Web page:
Why, this guy, of course.
When I wrote last night about the inaccuracies of the Yankee stadium subway race, a few readers questioned the post. Although it was labeled whimsy and although it’s the slow days of mid-Spring Training, how dare we have fun. Instead, because the Internet is Serious Business™, we should only focus on serious things such as the Yanks’ dearth of pitchers. In reply, I promised a post with just this title, so here we go.
Later tonight, for the second time this spring Bartolo Colon, all 265 pounds of him, will take the mound for his second attempt at impressing the Yanks. And honestly, I’m legitimately excited. It’s not that Colon is that compelling a storyline by itself, but the game is a Friday night affair against the Red Sox. It’s on the YES Network and the MLB Network, and both Mark Prior and Manny Banuelos will get innings as well. That’s reason to sit through some Colon pitches.
So far, it’s early. We can’t say for sure which Yankee pitchers are getting rotation spots, but we can handicap the race. Through six games, Colon is the only guy competing for a starting rotation job to give up any runs. Yet, outside of two Ivan Nova appearances, no pitcher has more than a pair of innings under his belt. It’s tough to draw any conclusions from the early goings. That said, it certainly seems as though a race is taking shape, and it will inform the way we view Spring Training over the next few weeks.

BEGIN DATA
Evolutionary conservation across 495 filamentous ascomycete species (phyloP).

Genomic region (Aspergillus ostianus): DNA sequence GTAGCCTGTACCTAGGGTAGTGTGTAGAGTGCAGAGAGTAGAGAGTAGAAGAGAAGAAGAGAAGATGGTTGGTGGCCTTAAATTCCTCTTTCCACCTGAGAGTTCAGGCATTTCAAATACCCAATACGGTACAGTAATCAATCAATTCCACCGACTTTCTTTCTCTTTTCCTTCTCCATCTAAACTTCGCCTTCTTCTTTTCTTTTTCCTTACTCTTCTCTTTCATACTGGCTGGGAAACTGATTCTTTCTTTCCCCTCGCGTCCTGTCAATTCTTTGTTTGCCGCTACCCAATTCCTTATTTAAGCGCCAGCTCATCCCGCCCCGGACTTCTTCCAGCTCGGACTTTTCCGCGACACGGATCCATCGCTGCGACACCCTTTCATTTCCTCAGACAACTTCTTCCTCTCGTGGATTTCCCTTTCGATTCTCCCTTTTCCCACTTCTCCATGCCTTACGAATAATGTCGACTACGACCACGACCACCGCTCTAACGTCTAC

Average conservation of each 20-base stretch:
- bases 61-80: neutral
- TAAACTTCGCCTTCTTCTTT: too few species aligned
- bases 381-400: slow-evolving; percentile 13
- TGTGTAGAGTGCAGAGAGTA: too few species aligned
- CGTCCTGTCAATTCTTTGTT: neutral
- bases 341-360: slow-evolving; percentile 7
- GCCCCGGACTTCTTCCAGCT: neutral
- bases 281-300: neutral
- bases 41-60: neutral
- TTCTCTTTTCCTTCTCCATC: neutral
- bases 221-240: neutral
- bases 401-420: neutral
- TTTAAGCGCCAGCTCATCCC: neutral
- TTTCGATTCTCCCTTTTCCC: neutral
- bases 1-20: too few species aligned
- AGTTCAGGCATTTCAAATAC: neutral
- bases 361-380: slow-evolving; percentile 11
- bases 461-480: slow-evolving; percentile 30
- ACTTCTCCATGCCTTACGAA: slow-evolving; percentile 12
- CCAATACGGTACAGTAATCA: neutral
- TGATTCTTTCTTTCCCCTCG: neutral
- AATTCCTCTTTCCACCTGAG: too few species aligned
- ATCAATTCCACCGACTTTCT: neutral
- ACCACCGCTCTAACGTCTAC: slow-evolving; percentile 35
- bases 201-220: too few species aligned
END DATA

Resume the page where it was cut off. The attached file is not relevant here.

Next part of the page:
On Thursday, Freddy Garcia took the hill for his first outing of the spring. As the Yanks had run through their rotation candidates, it seemed as though Garcia was playing the part of the forgotten man. What is happening though is that he’s playing the part of the almost sure thing. The Yankees are going to give Garcia every opportunity to lose a rotation spot, and as long as he’s serviceable, he’ll be the club’s fourth starter.
Garcia knows that too. While speaking with reporters after the game, the right-hander put the onus on him to pitch as though he belongs. “I’m watching,” he said of the rotation race, “but I don’t really think about it because if I lose that spot, that’s my fault. I wish them good luck; hopefully everybody pitches good. But at the end of the day I’ll be the one [to blame] if I lose that spot.”
Meanwhile, as Marc Carig noted, Nova drew some raves as well. He relieved Garcia and threw three scoreless frames. Of his 35 pitches, 22 went for strikes, and although he gave up a hit per inning, he kept Tampa Bay off the board. The Yankees like his composure and like his stuff. Right now, he’s edging ahead of Bartolo Colon for that fifth spot.
Of course, Colon could turn that around tonight with a strong outing. He’ll get three or even four innings to show something, and the Yanks will begin to see what his fastball and stamina looks like as he works deeper into a game. Colon, as we know, hasn’t pitched in the Majors since 2009, and he remains a long shot to make the team.
Ultimately, though, for the Yanks, the decision will have to be one of depth. If the Yanks jettison Colon before Opening Day, he won’t be around to spell anyone in the rotation should someone get hurt or should Nova fail to make it through the lineup three times. After Nova, the depth turns into Sergio Mitre and a bunch of kids with limited AAA experience. If the Yanks tab Colon for the rotation and he falters, all that’s lost is a few games, and then Nova gets his shot. The Yanks have to make their pick their poison before the month is out, and as the innings mount, Colon might have to play catch up to keep himself in the race.